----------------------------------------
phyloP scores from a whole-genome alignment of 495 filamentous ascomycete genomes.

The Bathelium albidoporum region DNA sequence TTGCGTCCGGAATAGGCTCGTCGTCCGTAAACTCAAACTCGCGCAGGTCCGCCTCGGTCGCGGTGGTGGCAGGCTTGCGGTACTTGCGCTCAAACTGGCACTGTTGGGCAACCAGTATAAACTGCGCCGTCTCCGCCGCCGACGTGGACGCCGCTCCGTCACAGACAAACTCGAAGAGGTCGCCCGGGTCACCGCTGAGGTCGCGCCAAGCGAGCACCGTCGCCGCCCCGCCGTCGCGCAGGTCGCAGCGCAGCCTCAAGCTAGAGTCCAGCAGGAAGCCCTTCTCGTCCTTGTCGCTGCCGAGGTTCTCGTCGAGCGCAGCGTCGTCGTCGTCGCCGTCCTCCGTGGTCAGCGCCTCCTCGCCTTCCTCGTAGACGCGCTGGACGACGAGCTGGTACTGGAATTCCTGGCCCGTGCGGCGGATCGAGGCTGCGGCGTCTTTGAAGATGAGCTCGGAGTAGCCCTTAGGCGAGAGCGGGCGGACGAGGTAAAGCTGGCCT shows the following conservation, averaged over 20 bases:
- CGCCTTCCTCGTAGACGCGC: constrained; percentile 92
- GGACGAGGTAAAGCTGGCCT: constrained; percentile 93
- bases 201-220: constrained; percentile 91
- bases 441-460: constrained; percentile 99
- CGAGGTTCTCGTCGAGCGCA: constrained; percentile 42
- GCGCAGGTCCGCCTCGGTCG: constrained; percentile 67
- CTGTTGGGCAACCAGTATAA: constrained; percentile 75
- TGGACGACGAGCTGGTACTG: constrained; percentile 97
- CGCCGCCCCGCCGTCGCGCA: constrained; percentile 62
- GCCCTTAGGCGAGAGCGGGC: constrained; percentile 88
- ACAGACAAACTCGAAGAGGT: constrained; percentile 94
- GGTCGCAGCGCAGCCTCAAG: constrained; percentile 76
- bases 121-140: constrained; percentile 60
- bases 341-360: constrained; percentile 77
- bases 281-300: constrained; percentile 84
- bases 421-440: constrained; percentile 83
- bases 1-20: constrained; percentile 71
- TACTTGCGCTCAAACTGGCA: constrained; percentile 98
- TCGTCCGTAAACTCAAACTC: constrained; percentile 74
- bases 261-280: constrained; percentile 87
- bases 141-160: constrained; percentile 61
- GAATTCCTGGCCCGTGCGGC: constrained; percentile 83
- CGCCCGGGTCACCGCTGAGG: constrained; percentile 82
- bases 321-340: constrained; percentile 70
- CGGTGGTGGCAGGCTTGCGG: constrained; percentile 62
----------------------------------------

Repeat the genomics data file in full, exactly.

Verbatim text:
phyloP scores from a whole-genome alignment of 495 filamentous ascomycete genomes.

The Bathelium albidoporum region DNA sequence TTGCGTCCGGAATAGGCTCGTCGTCCGTAAACTCAAACTCGCGCAGGTCCGCCTCGGTCGCGGTGGTGGCAGGCTTGCGGTACTTGCGCTCAAACTGGCACTGTTGGGCAACCAGTATAAACTGCGCCGTCTCCGCCGCCGACGTGGACGCCGCTCCGTCACAGACAAACTCGAAGAGGTCGCCCGGGTCACCGCTGAGGTCGCGCCAAGCGAGCACCGTCGCCGCCCCGCCGTCGCGCAGGTCGCAGCGCAGCCTCAAGCTAGAGTCCAGCAGGAAGCCCTTCTCGTCCTTGTCGCTGCCGAGGTTCTCGTCGAGCGCAGCGTCGTCGTCGTCGCCGTCCTCCGTGGTCAGCGCCTCCTCGCCTTCCTCGTAGACGCGCTGGACGACGAGCTGGTACTGGAATTCCTGGCCCGTGCGGCGGATCGAGGCTGCGGCGTCTTTGAAGATGAGCTCGGAGTAGCCCTTAGGCGAGAGCGGGCGGACGAGGTAAAGCTGGCCT shows the following conservation, averaged over 20 bases:
- CGCCTTCCTCGTAGACGCGC: constrained; percentile 92
- GGACGAGGTAAAGCTGGCCT: constrained; percentile 93
- bases 201-220: constrained; percentile 91
- bases 441-460: constrained; percentile 99
- CGAGGTTCTCGTCGAGCGCA: constrained; percentile 42
- GCGCAGGTCCGCCTCGGTCG: constrained; percentile 67
- CTGTTGGGCAACCAGTATAA: constrained; percentile 75
- TGGACGACGAGCTGGTACTG: constrained; percentile 97
- CGCCGCCCCGCCGTCGCGCA: constrained; percentile 62
- GCCCTTAGGCGAGAGCGGGC: constrained; percentile 88
- ACAGACAAACTCGAAGAGGT: constrained; percentile 94
- GGTCGCAGCGCAGCCTCAAG: constrained; percentile 76
- bases 121-140: constrained; percentile 60
- bases 341-360: constrained; percentile 77
- bases 281-300: constrained; percentile 84
- bases 421-440: constrained; percentile 83
- bases 1-20: constrained; percentile 71
- TACTTGCGCTCAAACTGGCA: constrained; percentile 98
- TCGTCCGTAAACTCAAACTC: constrained; percentile 74
- bases 261-280: constrained; percentile 87
- bases 141-160: constrained; percentile 61
- GAATTCCTGGCCCGTGCGGC: constrained; percentile 83
- CGCCCGGGTCACCGCTGAGG: constrained; percentile 82
- bases 321-340: constrained; percentile 70
- CGGTGGTGGCAGGCTTGCGG: constrained; percentile 62